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1 December 2005 Eutrophication: An Ecological Vision
Fareed A. Khan, Abid Ali Ansari
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The present review deals with the studies conducted on the impact of phosphorus on growth of aquatic plants causing eutrophication in well-known water bodies the world over. The review covers the definition and concept of eutrophication and the adverse effects on quality and ecosystem functioning. The eutrophication of several water bodies leads to significant changes in the structure and function of the aquatic ecosystem. Several activities of human interest, including navigation and power generation, are hampered. A large number of lakes in the United States, Europe, and Asia have recently been found to be highly eutrophic. Water, the precious fluid, is not uniformly distributed throughout the surface of the earth. Most of the water bodies world over are surrounded with densely populated human settlement areas and agricultural fields. The size of smaller water bodies in human settlement areas is on the decrease with rise in population. After treatment, a large quantity of sewage from the households is regularly discharged into the water bodies. The runoff brings down fertilizers and other chemicals from agricultural fields. The phosphorus contained in these effluents is known to promote excessive growth of plants. This review is an account of the role, sources, and monitoring of phosphorus, as well as its cycle. The natural phosphorus cycle originating from the weathering of phosphate rock is now a two-way operation, due to significant addition of phosphorus from anthropogenic sources.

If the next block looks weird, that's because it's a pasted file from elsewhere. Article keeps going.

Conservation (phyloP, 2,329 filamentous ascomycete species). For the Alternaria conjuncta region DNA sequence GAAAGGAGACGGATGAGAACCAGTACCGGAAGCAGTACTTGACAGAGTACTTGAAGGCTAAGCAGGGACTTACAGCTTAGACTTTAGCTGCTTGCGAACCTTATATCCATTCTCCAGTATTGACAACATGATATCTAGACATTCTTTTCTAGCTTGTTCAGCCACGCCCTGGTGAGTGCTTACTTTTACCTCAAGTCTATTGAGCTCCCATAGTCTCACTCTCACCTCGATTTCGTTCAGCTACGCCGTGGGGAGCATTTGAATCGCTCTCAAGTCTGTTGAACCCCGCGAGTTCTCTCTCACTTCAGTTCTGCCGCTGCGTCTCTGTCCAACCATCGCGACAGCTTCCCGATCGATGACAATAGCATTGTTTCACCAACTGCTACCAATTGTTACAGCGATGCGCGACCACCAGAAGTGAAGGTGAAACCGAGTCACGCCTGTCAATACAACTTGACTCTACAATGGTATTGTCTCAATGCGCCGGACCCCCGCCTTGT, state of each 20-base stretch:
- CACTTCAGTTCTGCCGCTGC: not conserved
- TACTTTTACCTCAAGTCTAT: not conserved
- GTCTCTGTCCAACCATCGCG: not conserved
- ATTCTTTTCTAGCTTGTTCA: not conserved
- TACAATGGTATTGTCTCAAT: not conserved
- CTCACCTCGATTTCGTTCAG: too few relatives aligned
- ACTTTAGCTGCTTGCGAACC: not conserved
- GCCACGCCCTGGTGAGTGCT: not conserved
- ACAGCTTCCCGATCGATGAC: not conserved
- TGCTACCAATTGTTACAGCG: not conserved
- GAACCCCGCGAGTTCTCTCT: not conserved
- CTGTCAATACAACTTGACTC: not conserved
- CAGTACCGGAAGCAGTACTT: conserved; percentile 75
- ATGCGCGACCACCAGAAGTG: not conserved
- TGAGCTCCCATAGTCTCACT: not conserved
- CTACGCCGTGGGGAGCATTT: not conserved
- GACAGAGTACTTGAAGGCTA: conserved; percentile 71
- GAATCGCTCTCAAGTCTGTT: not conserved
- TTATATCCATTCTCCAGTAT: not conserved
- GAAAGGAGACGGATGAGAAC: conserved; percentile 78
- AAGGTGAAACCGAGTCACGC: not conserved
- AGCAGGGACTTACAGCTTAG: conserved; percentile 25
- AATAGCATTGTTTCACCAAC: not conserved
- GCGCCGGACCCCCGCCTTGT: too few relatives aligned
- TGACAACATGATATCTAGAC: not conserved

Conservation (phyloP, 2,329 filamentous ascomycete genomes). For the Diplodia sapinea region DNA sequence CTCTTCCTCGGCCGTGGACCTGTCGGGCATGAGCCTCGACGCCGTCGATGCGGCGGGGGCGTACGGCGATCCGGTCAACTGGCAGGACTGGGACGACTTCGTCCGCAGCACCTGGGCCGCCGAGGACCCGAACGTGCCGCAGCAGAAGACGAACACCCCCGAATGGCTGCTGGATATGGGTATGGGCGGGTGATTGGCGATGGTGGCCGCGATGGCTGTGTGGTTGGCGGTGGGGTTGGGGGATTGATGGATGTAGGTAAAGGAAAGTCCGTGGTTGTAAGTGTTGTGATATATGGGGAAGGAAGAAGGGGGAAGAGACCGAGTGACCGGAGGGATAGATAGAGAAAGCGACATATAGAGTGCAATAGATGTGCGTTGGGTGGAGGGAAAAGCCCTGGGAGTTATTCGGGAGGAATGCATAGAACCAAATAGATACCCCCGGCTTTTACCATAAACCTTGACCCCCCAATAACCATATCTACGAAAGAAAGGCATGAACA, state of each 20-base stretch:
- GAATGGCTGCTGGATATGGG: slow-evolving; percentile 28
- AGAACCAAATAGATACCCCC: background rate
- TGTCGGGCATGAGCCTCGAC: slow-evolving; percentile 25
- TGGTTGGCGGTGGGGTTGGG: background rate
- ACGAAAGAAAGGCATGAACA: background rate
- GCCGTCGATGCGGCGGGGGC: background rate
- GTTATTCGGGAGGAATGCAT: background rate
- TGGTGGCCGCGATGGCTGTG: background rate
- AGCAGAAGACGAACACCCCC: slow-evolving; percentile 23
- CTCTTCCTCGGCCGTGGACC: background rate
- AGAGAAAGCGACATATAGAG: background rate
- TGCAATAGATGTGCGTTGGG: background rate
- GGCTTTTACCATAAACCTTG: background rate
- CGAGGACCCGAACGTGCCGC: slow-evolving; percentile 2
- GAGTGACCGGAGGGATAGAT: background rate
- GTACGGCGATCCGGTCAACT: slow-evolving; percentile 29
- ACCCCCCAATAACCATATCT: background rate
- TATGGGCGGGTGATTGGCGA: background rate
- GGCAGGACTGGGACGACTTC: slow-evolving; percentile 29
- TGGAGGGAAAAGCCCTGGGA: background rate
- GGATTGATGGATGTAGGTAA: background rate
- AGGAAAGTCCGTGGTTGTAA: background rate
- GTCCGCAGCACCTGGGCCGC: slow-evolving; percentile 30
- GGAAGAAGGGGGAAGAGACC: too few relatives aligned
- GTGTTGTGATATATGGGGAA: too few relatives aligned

The detergents that are the major source of phosphorus inputs into water bodies (through sewage and drainage systems) have been thoroughly discussed. The major part of detergents comprises builders containing polyphosphate salts. An environment-friendly and effective synthetic builder is yet to be developed to replace existing phosphorus containing builders of detergents. The utility of the alternative builders available has been reviewed. Nitrogen has also been reported to affect the phytoplankton production in eutrophic waters in temperate regions. Several environmental factors have also been found to add to the problem of eutrophication in addition to nutrients. Several limiting factors—namely, CO2 level, temperature, pH, light, and dissolved oxygen—are known to affect eutrophic water bodies. Eutrophication not only results in algal bloom but also affects wetland plants and activates early onset of natural succession at a relatively faster rate. Some of the plant species reported and studied world over are the best indicators of the level of eutrophication. The studies on the change in structure, function, and diversity of the ecosystem have been used as parameters to assess the level of eutrophication. In several countries adequate control measures have been adopted in to control eutrophication. But these measures were found to be only partially effective in controlling the phosphorus unloading in water bodies. In this review some control measures are suggested, with emphasis on biological control. The review concludes by taking into account the ecological prospective of the water—the precious fluid and a basis of life on the earth.

Fareed A. Khan and Abid Ali Ansari "Eutrophication: An Ecological Vision," The Botanical Review 71(4), 449-482, (1 December 2005).[0449:EAEV]2.0.CO;2
Published: 1 December 2005

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